Thereby, there are two consecutive nodes  and  in the path such that and . By construction,  is an outgoing neighbor of  in the digraph , and thus . In conclusion, , which shows that .

It follows that where , and hence . Thus for every node , it holds that , as required. ∎

3 The Stabilizing Consensus Problem

Let be a totally ordered set and let be an algorithm in which each agent has an input value and an output variable initialized to . The algorithm achieves stabilizing consensus in an active run with the initial values if the following properties hold:

Validity.

At every round and for each agent , there exists some agent  such that .

Eventual agreement.

There exists some round  such that

The common limit value of the variables  is called the consensus value. The algorithm is said to solve the stabilizing consensus problem in a network model if it achieves stabilizing consensus in each of its active runs with a dynamic graph in .

4 A Necessary Condition for Stabilizing Consensus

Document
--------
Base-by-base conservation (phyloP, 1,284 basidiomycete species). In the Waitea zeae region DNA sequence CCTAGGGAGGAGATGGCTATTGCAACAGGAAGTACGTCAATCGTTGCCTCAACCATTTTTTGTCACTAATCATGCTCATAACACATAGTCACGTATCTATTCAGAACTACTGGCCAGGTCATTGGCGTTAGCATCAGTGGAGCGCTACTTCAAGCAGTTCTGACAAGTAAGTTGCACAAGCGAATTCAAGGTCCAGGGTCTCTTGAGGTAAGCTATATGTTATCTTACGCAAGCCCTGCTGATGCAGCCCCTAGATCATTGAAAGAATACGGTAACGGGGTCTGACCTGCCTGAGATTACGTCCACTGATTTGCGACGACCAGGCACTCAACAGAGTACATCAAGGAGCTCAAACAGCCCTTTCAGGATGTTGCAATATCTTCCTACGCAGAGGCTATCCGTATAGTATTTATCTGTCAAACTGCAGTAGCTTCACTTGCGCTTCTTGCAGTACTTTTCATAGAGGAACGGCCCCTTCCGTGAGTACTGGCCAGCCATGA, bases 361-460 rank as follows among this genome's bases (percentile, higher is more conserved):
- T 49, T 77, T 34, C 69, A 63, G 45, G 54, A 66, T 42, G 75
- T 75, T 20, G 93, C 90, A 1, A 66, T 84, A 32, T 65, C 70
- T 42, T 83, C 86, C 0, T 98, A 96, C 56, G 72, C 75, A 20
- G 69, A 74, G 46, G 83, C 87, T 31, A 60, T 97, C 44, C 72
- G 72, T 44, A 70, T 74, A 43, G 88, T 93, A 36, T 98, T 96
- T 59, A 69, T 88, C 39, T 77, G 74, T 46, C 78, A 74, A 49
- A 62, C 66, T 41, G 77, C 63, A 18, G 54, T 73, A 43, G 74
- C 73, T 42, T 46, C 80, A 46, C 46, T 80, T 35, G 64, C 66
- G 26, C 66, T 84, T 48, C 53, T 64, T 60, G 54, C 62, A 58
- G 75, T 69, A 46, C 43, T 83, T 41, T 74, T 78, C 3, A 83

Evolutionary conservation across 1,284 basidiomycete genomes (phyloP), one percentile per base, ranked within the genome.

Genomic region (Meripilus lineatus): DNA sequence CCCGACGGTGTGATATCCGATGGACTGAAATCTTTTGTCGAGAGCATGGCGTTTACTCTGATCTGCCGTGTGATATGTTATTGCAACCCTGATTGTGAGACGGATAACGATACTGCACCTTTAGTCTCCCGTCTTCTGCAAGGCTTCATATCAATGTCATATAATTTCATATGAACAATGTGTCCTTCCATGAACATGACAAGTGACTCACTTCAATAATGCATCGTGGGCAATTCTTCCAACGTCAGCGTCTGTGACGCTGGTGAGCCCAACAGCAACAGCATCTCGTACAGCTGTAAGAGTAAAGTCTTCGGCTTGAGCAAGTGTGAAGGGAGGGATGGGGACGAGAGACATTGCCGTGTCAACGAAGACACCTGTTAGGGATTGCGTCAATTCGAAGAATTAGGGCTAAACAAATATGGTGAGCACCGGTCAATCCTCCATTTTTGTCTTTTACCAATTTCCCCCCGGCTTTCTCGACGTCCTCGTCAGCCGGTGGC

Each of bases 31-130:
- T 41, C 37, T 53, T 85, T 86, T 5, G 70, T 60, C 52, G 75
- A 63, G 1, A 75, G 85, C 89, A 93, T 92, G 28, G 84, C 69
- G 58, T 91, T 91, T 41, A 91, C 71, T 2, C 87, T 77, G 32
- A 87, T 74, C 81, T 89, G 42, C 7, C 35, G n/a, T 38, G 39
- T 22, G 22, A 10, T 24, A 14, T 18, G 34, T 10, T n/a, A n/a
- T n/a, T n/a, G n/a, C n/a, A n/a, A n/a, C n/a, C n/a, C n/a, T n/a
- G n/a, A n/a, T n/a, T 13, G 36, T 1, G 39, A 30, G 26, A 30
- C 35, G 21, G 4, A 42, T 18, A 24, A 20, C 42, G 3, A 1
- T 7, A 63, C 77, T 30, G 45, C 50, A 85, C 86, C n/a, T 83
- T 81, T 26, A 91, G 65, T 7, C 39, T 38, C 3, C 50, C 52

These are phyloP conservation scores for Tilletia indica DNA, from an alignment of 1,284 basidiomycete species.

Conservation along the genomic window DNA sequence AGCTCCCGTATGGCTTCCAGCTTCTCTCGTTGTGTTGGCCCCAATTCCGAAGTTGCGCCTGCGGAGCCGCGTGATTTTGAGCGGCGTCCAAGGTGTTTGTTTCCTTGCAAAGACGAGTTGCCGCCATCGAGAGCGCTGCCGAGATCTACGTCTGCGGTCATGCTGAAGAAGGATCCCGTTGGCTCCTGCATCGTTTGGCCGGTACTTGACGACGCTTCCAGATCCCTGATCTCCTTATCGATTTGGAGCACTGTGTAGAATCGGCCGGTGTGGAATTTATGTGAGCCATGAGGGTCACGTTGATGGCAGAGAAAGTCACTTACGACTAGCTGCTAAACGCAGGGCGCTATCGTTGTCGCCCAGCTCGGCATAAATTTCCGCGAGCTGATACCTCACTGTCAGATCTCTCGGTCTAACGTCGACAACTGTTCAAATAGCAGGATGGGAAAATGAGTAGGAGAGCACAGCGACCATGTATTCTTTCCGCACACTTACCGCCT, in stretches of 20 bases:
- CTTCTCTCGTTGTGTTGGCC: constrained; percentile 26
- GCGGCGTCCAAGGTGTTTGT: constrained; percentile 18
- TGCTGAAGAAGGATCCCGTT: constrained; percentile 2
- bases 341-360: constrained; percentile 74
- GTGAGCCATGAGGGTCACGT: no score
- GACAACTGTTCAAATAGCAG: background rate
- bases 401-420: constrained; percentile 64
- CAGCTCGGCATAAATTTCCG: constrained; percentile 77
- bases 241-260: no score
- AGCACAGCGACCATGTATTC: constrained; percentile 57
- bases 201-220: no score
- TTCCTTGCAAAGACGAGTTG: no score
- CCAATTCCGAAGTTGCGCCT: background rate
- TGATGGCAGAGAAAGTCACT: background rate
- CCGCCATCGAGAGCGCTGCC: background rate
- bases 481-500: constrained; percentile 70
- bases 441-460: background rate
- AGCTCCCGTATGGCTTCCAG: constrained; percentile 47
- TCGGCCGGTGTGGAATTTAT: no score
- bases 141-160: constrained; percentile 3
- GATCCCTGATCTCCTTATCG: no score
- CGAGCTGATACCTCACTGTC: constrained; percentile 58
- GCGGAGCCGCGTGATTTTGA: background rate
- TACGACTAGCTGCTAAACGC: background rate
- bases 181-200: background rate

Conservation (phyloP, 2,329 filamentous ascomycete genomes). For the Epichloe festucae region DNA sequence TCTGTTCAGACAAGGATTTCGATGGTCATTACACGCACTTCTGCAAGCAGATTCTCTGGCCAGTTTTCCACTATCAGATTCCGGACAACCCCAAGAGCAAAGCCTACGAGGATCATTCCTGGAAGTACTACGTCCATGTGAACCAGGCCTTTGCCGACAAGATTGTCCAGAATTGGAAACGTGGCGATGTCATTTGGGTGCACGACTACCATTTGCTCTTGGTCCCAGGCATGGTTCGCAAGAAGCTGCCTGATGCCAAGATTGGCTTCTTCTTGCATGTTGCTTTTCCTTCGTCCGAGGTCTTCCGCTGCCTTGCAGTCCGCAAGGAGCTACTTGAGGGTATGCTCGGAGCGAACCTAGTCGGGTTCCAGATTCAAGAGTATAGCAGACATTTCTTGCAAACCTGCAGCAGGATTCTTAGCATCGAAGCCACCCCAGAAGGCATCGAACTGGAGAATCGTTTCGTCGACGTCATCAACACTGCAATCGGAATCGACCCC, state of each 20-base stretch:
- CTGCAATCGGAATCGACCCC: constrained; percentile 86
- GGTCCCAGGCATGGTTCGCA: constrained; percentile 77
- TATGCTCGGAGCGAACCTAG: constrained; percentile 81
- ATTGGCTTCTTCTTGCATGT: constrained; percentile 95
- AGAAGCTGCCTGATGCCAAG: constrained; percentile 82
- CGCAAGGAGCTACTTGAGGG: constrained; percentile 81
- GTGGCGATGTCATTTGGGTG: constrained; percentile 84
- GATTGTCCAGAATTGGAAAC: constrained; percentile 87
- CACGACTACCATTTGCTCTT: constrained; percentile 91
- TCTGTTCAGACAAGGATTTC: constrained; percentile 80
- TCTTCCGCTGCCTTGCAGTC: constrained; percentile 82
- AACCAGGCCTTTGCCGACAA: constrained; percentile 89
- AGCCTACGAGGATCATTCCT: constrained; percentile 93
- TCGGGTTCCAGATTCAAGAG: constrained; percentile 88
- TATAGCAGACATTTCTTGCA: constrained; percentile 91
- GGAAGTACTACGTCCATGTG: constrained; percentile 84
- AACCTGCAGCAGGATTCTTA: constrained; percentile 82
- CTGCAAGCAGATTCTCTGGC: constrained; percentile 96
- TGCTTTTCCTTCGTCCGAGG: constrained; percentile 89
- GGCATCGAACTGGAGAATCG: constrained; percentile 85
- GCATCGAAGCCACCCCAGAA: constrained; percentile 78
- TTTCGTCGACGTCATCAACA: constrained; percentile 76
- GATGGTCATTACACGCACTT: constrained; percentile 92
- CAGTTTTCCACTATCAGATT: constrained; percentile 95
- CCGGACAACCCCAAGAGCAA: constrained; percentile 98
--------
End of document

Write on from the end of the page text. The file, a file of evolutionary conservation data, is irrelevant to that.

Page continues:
Next we show a necessary condition for the stabilizing consensus problem to be solvable.

Theorem 6.

There is no algorithm that solves stabilizing consensus in a network model containing a dynamic graph with an empty kernel.

Proof.

Let be any dynamic graph with an empty kernel, and let be an index such that for every , we have . Let us consider the acyclic digraph formed with the strongly connected components of , called the condensation graph of , and let us recall that the condensation graph of a non-rooted digraph contains at least two source nodes, i.e., two nodes with no incoming edges (see e.g. [14]). From Propositions 3, we derive that the condensation graph of has at least two source nodes and . Hence from round , none of the agents corresponding to the nodes in  (resp. ) are reachable from the agents corresponding to the nodes in  (resp. ).

For the sake of contradiction, assume that there exists an algorithm that achieves stabilizing consensus in all the runs with the dynamic graph . Consider now any run of the algorithm  in which all agents start at round , and all agents of the strongly connected components and have the input values 0 and 1, respectively. Because of the validity property, all the agents in must set their output values permanently to 0. Similarly, all the agents in must set their outputs permanently to 1, which shows that the eventual agreement property is violated in this run. ∎

5 MinMax Algorithms

In this section, we define the class of MinMax algorithms by the type of update rules for the variables . The way MinMax algorithms can be implemented in our computing model will be addressed in Section 7.